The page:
News today that the three major credit rating agencies—Standard & Poor’s, Moody’s and Fitch—have reaffirmed Seattle’s high bond ratings confirms that our focused and strong fiscal management approach is the correct strategy.
The excellent ratings validate our actions over the past several years to maintain a solid financial foundation. Despite the sluggish economy and significant budget cuts, the Council and Mayor, along with the Retirement Board of Administration and City employees, worked together to keep our fiscal house in order. The excellent bond ratings strongly affirm the course we have followed.
The City, including City Light and Public Utilities, use debt financing for capital improvement programs and spend approximately $370 million per year to service this debt. High bond ratings translate into lower interest payments that save millions of dollars in debt service payments.
In the last year and a half, the City took several steps to tighten up City financial policies to address concerns raised by the rating agencies:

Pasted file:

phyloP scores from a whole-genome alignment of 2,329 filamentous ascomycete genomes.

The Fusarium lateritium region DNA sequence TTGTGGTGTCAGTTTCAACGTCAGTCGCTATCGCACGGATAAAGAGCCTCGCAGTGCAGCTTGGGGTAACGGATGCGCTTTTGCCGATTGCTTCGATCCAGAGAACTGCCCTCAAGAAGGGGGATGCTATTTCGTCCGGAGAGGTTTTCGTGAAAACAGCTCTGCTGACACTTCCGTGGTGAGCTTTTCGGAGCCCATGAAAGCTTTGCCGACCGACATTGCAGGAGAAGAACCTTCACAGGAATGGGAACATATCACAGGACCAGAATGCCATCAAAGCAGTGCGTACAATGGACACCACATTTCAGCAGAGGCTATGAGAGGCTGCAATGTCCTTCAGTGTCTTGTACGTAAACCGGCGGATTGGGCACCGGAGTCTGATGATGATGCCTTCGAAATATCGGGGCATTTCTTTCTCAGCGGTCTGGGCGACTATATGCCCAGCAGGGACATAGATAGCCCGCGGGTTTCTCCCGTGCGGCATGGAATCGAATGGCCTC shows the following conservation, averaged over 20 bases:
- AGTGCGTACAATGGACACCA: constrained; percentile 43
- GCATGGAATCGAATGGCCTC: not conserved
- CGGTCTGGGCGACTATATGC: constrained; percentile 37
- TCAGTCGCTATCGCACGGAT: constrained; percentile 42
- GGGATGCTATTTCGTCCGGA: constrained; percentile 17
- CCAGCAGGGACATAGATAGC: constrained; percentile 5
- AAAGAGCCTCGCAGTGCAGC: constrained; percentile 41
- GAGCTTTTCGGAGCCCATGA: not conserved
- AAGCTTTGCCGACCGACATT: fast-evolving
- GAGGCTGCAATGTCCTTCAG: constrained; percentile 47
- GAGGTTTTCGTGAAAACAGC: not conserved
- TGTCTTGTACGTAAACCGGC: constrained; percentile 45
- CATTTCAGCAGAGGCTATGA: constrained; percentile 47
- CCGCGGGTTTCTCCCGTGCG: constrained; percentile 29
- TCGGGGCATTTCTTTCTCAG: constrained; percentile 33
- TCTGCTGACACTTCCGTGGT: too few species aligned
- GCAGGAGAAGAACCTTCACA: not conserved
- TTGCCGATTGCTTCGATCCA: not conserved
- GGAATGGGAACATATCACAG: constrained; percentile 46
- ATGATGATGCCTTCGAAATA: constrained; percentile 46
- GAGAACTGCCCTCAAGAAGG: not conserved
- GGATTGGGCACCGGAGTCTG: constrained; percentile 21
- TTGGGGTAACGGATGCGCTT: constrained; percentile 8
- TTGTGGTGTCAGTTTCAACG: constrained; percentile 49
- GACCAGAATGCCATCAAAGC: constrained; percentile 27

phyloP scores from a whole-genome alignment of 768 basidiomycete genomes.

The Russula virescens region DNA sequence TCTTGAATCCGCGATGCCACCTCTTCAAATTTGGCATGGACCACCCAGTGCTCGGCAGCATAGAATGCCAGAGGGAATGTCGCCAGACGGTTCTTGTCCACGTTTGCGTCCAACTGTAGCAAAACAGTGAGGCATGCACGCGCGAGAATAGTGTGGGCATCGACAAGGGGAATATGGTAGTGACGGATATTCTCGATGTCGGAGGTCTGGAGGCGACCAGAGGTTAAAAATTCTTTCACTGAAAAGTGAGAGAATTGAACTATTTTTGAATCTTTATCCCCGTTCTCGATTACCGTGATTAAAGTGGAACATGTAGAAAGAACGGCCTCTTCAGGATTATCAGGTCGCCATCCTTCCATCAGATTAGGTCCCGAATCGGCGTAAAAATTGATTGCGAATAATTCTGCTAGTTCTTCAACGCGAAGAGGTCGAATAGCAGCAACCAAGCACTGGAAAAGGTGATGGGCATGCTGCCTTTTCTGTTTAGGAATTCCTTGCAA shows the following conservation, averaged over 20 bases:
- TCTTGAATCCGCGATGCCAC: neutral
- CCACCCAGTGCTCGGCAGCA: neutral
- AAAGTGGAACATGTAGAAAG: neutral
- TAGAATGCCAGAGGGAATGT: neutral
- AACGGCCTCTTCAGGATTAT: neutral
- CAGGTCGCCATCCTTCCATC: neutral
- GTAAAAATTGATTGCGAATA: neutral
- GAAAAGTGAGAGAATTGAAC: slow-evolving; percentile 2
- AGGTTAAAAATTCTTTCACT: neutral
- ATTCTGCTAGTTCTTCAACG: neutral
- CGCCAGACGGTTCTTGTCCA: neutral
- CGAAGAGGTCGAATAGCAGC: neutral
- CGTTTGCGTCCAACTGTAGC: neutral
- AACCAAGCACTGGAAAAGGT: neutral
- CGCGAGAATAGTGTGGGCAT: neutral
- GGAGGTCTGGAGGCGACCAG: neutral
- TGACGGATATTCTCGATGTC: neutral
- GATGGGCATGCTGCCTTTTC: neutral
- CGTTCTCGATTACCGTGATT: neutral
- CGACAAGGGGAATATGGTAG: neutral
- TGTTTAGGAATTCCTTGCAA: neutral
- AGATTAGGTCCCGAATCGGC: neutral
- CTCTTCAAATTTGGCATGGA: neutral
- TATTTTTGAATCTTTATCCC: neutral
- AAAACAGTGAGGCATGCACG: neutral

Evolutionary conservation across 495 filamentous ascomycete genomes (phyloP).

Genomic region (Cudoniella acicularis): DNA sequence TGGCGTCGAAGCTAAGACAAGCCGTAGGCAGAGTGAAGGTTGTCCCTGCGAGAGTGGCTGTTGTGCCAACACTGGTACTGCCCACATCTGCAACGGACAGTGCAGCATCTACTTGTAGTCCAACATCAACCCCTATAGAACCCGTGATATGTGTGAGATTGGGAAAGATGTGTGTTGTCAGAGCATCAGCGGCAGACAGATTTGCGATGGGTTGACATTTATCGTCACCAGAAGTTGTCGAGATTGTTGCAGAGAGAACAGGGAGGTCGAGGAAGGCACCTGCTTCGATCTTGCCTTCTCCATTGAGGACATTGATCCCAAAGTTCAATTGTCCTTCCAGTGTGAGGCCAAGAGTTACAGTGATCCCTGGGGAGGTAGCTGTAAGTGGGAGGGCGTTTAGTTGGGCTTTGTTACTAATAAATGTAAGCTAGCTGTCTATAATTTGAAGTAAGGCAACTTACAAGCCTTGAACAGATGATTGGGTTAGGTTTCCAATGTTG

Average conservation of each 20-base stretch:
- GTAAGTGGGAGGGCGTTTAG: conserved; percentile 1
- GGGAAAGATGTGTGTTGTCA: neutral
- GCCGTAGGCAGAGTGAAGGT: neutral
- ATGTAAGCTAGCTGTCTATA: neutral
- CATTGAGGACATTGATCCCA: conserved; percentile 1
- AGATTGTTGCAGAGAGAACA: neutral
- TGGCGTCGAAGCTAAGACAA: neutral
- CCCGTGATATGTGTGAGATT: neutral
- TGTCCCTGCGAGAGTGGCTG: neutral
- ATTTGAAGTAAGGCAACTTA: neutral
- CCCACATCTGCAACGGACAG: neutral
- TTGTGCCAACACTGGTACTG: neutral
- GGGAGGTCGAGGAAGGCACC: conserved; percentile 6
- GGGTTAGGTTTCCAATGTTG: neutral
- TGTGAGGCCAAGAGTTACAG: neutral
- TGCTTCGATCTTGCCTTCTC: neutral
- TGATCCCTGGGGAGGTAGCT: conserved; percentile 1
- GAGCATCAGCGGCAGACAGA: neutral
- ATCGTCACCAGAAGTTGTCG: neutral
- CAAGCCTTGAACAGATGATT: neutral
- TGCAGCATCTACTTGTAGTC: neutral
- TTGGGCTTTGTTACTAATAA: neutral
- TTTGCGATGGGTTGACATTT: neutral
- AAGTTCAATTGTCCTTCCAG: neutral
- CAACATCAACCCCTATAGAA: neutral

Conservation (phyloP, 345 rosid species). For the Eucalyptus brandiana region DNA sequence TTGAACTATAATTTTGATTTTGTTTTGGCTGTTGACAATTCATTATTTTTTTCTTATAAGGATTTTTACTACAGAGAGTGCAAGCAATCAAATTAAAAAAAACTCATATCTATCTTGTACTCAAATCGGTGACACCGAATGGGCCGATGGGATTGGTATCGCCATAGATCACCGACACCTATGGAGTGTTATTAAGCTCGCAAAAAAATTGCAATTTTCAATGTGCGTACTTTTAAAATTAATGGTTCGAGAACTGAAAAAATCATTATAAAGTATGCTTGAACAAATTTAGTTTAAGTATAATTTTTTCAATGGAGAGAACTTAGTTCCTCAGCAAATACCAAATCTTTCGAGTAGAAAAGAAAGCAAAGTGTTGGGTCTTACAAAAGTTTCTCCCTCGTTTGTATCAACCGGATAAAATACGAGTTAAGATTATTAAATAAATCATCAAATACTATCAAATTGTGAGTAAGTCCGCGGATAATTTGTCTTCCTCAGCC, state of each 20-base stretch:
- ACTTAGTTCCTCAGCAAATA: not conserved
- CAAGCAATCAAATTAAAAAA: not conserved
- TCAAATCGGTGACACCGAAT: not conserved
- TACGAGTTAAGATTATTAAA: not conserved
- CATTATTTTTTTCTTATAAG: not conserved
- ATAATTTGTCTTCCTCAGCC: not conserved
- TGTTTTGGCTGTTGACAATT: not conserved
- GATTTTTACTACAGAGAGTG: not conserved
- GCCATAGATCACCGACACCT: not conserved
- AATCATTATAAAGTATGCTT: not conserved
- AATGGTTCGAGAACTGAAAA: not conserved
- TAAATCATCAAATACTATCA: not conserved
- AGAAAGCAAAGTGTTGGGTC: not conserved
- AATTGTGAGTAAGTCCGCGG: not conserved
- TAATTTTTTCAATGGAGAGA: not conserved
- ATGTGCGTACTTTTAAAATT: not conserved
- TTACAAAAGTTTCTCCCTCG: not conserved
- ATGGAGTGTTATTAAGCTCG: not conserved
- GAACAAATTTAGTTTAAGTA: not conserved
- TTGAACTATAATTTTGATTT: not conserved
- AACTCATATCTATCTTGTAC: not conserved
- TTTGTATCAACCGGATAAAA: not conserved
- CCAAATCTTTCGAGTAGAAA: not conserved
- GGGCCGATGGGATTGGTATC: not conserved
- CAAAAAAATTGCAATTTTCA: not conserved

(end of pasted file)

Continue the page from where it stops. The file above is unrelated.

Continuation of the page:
- The Council adopted a new policy requiring the City to directly deposit $2 million in the Rainy Day Fund and further established that half of any year-end unanticipated General Subfund balances would be transferred to the Rainy Day Fund (Ordinance 123743). Over the next few years, the Council expects to build the Fund to approximately $40 million.
- City employees agreed to increase their contributions to the Seattle City Employees’ Retirement System (SCERS) to 10.03% of salary and the City’s contribution was increased to 11.01%, changes designed to begin to address investment losses from underperforming financial markets (Ordinance 123482 and Resolution 31334).
- The interest rate paid on City employees’ retirement contributions was lowered to 4.47% from 5.75% based on a recommendation from the SCERS Board of Administration (Resolution 31333).
These steps were the right course of action and the bond rating agencies have confirmed that.